But I later realised that being chairman of the entire private sector is like swimming in the deeper end of a swimming pool, quite different from the two chambers I had served in before; it’s a 24-hour job.

Like the country, Rwanda’s private sector is growing at a very fast rate and as Chairman, one has to measure up to the task because the expectations are high; you have to be alert to the changing dynamics nationally, regionally and globally in order to guide members.

Initially, the role was overwhelming but you get used as time goes by and I must say I am happy for the opportunity to serve my country in this role. It is a great experience that has given me a wider perspective of our private sector through regular interaction with various stakeholders at national, regional and international level.

You said being Chairman is a 24-hour job; one wonders how you balance the job with running your own company?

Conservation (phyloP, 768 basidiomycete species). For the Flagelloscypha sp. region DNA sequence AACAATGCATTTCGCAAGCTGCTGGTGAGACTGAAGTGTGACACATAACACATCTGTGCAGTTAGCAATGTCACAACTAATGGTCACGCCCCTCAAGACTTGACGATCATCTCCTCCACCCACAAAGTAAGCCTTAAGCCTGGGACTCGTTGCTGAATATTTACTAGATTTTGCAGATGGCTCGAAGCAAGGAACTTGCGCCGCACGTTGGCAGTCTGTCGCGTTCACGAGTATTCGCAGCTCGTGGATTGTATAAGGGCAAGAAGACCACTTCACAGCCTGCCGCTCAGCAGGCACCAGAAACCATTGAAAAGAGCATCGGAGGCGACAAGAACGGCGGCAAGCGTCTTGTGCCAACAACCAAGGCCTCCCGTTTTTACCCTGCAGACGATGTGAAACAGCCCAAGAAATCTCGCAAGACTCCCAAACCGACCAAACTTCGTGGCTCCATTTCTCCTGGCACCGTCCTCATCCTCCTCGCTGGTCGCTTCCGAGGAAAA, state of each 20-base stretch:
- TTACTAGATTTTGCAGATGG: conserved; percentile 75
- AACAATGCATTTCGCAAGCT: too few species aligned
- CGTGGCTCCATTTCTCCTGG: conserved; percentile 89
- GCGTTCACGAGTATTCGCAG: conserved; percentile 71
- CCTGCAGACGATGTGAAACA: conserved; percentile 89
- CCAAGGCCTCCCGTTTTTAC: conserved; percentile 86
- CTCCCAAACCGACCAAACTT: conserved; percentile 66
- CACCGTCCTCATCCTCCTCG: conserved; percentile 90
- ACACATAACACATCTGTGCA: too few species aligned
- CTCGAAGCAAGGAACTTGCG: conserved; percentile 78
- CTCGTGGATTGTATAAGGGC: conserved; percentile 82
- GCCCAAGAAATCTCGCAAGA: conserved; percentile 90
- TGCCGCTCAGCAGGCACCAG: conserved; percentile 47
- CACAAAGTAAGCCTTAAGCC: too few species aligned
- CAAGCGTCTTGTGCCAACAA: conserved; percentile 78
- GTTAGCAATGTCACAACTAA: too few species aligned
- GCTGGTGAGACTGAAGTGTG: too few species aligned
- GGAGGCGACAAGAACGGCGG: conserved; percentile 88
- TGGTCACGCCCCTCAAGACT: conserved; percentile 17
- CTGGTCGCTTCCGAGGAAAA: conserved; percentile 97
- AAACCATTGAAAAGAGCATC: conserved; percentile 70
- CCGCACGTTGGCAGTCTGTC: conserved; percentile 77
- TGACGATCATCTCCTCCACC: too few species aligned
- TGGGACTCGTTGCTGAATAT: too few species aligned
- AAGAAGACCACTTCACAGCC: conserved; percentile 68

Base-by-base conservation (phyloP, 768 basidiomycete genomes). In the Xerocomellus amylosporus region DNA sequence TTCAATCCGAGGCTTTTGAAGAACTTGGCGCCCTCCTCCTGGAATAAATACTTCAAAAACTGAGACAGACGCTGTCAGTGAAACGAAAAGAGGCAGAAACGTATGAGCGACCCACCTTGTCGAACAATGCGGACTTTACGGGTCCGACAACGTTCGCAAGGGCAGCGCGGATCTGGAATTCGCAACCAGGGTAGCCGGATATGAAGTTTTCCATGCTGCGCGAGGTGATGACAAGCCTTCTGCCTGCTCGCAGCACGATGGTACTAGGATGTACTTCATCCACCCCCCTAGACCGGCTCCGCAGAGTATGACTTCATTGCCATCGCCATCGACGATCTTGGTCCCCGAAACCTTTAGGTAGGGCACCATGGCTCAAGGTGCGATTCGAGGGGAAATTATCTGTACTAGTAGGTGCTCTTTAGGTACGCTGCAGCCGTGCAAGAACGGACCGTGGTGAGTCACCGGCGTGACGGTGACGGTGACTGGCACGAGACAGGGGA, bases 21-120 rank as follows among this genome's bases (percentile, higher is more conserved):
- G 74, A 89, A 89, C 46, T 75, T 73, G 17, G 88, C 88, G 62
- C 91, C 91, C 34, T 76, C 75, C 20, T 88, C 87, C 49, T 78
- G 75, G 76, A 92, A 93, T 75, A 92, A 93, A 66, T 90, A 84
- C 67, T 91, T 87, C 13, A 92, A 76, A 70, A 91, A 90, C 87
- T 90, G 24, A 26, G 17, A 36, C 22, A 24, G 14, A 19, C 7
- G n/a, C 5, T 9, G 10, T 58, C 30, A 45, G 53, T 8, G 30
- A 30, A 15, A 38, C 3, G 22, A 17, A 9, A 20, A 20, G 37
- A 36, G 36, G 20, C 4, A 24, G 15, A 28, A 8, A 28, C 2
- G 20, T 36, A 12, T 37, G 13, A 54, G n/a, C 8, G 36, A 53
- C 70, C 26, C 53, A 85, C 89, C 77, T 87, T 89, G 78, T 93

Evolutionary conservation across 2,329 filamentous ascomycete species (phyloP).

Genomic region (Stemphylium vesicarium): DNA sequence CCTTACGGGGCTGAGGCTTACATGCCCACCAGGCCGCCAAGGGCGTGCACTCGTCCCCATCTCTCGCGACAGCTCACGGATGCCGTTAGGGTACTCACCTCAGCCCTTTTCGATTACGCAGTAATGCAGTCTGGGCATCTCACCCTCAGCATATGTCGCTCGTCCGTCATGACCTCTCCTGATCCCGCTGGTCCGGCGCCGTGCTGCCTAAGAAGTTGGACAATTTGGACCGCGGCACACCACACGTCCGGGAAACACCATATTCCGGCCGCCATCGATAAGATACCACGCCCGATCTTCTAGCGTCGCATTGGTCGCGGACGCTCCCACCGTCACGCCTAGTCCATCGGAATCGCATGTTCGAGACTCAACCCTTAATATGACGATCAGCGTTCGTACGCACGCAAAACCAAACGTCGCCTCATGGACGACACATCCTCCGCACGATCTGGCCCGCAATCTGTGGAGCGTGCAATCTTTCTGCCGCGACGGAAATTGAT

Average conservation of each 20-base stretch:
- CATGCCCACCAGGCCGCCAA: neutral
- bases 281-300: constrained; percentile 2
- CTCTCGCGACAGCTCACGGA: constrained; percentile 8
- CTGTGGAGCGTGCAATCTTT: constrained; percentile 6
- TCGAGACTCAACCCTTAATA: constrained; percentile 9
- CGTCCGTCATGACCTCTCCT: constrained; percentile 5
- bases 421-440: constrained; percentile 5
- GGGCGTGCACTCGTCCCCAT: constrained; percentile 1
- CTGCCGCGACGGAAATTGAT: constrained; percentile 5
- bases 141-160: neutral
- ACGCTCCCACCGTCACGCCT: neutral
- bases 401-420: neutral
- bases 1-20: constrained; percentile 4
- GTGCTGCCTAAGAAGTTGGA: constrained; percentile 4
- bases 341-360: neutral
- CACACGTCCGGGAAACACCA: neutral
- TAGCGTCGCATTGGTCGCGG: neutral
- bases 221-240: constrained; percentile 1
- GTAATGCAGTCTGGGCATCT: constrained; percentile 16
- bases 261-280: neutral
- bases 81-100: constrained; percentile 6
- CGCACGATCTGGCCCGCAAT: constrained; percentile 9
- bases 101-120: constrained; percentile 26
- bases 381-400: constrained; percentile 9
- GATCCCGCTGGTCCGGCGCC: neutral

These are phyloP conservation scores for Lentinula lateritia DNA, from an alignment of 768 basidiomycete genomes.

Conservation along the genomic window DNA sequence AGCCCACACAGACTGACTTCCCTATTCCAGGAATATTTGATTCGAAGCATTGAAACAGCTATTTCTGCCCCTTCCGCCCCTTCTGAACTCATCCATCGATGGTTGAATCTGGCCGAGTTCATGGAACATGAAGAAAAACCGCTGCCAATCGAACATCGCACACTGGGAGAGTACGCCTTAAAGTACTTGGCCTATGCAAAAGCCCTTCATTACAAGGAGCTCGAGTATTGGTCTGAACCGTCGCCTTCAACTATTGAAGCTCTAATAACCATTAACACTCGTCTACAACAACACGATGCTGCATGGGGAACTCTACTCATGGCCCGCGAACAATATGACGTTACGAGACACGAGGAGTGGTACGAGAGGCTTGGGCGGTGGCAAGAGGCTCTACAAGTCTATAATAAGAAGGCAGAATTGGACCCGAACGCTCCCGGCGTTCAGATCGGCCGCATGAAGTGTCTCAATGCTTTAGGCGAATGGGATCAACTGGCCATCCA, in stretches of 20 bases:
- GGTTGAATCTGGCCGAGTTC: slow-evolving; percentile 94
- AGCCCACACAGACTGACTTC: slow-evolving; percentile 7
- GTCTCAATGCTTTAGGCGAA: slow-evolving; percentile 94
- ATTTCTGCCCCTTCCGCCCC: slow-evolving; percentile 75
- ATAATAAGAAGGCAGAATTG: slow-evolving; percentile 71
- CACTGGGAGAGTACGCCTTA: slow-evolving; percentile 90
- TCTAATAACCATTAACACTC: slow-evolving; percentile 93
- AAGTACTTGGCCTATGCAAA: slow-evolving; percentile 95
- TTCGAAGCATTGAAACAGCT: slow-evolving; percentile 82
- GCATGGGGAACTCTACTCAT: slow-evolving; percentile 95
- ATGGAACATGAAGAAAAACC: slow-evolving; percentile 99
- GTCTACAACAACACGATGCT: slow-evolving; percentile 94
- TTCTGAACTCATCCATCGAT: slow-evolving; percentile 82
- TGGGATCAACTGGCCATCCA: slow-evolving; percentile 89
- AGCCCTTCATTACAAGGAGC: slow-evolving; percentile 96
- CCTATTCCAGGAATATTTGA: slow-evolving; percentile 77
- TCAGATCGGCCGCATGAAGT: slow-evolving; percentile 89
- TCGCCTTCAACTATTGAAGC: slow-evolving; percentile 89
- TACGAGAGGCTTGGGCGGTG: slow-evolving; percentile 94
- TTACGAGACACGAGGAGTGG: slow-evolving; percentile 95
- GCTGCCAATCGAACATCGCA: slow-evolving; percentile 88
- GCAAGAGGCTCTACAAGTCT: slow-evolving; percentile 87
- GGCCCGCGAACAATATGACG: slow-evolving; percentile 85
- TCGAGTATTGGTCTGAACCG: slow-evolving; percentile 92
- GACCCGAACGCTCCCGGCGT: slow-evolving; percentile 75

I was lucky, before I was elected as the chairman we had organised our company (Safari Centre) so that I could get some free time to focus more on the strategy rather than direct running of the firm.

Actually, as Chairman of the private sector, my role is more or less similar as the one I play for the company which is to develop strategy and provide oversight leadership. Therefore, the day-to-day management of my company is no longer demanding.

However, serving as Chairman also requires one to be passionate about servant leadership and will to contribute towards national development in any capacity and all it takes is for one to be flexible and adapt then deliver; and once you deliver, you get hungry for more challenges.